- Write down all events and possible challenges for the week (e.g. work party, dinner with a friend, neighbor’s cookies, etc.)
- Rank these according to most challenging, and least controllable events: Include your favorites. Using the examples above, you might list: 1-dinner with a friend, 2-work party 3cookies. Why? The friend’s dinner is a pre-fixed menu and you love their dessert, but you can be flexible with the other two.
- Beginning with the lowest-ranked event, start planning. What veggie side dish, fruit based dessert, or lean protein skewer can you bring to share? Can you eat beforehand? Stick to sparkling water with lime all night? Bring an emergency snack to keep in your car in case it becomes a long evening? Your top two events can include your “un-food meal” options (e.g. alcohol, dessert, high-fat meats or sauces, refined grains, etc.) Plan ahead to be mindful in those situations. Eat when you’re hungry and stop when you’re full. Ensure that exercise and steps are scheduled on those days as well. Helpful hint: Pre-track your plans to ensure that you’re staying within your calorie goals.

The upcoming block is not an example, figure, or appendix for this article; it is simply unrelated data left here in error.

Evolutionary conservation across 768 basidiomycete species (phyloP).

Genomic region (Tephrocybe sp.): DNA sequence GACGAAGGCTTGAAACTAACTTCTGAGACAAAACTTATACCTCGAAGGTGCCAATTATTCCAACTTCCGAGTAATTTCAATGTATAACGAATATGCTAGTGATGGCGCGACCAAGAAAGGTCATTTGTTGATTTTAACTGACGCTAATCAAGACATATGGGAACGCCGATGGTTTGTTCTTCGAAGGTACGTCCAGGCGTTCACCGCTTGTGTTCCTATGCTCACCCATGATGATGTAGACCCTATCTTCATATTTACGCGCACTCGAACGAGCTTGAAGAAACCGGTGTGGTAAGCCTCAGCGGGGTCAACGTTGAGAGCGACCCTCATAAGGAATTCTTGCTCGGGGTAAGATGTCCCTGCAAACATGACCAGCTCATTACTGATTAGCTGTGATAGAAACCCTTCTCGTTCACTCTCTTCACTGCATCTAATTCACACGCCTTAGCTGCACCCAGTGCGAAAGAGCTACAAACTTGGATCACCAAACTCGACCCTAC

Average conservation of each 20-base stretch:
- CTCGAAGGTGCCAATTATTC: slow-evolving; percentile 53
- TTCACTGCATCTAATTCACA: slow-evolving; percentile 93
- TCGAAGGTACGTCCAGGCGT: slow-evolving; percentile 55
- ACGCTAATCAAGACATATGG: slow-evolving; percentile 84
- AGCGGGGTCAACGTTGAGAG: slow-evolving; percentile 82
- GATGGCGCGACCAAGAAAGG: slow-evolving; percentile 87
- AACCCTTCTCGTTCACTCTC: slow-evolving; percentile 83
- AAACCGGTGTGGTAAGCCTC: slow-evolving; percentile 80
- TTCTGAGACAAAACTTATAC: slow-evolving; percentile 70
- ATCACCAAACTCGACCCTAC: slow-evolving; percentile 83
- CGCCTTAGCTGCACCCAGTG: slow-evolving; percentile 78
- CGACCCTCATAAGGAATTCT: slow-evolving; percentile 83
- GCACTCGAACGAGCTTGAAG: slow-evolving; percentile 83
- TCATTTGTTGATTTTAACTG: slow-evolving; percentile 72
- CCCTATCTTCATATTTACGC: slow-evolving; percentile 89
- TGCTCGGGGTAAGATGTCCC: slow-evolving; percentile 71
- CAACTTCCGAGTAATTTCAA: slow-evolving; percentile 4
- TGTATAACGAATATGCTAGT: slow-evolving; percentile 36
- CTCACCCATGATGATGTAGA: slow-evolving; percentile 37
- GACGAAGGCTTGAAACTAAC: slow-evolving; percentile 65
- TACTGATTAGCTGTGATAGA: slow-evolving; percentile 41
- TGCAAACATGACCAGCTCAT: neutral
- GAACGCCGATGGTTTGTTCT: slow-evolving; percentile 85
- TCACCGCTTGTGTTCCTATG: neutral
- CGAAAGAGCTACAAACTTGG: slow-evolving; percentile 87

- Execute your plan and adjust as needed. As an example, if you had planned to eat flank steak, salad fruit and sparkling water at a friend’s house only to find they made spaghetti and Caesar salad. Although you did well with portion control, you’ll plan to have only dessert rather than dessert and some high-fat meat at your fun food dinner on the weekend.
- At the end of the week, start the process over again for the following week. If you hope to lose or maintain weight during the holidays, plan for fewer “fun food” options and increase your exercise and steps. Allow yourself to be guided by your weight trends, how you feel, and how your clothes fit. If one week results in weight gain, adjust the next week until you feel on track. A reset in the Nest Year is perfectly fine as well.
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